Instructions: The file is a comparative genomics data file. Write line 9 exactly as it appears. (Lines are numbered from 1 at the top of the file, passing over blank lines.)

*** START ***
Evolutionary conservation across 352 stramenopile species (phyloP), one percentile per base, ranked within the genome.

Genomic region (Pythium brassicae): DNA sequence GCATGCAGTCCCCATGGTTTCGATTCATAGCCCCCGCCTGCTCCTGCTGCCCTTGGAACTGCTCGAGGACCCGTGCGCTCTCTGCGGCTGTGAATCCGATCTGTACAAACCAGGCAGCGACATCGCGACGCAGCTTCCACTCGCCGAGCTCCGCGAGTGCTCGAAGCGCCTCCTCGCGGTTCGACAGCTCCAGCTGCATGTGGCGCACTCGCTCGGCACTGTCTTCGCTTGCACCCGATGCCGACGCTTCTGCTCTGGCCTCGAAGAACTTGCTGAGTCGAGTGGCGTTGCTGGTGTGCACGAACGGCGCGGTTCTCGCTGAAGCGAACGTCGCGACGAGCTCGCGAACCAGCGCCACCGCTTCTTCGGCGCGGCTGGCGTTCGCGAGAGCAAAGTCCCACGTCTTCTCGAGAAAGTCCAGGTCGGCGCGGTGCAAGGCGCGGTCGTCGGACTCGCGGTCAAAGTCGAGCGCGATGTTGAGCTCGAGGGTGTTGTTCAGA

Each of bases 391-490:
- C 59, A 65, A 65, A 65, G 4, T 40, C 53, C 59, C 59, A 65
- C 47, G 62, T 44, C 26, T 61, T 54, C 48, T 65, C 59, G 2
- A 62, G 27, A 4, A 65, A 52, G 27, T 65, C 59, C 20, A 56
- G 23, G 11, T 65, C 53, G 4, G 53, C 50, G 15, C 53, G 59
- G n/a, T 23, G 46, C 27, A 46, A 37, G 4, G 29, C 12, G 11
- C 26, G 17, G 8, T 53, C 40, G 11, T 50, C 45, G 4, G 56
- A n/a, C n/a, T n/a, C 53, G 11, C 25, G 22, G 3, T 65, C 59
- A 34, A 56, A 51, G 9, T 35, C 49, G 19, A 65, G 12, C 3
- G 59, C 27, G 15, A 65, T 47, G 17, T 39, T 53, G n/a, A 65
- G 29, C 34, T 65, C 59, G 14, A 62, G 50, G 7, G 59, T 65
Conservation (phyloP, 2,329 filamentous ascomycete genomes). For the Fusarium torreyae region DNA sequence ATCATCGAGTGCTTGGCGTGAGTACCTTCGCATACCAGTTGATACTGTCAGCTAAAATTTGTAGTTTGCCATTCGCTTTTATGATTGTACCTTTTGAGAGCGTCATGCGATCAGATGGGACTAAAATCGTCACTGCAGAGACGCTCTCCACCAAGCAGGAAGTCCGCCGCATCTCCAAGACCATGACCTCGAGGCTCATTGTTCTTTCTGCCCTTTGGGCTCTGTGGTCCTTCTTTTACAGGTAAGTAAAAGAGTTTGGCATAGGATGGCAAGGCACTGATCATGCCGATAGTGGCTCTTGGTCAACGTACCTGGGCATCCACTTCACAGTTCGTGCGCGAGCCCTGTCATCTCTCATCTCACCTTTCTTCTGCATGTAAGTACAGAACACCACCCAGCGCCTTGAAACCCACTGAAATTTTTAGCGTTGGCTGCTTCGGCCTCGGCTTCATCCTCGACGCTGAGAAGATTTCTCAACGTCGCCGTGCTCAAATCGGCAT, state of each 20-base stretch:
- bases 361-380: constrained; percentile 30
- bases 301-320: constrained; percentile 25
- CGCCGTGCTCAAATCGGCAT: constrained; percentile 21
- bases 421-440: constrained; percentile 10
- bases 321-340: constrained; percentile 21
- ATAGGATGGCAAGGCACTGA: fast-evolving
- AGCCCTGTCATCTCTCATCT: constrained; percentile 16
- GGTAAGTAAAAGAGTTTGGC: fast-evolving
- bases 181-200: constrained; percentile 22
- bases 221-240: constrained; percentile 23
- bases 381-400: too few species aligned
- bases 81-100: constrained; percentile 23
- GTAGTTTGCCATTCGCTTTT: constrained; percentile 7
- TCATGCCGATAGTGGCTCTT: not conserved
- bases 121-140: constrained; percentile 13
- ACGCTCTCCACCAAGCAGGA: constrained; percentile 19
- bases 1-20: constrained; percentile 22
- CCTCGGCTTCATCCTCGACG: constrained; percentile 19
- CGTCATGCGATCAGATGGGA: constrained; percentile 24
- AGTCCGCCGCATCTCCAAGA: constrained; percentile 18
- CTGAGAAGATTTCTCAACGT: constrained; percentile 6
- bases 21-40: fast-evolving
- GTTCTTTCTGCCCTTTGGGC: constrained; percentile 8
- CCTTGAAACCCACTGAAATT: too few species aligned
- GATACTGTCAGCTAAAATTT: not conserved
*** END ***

- C 26, G 17, G 8, T 53, C 40, G 11, T 50, C 45, G 4, G 56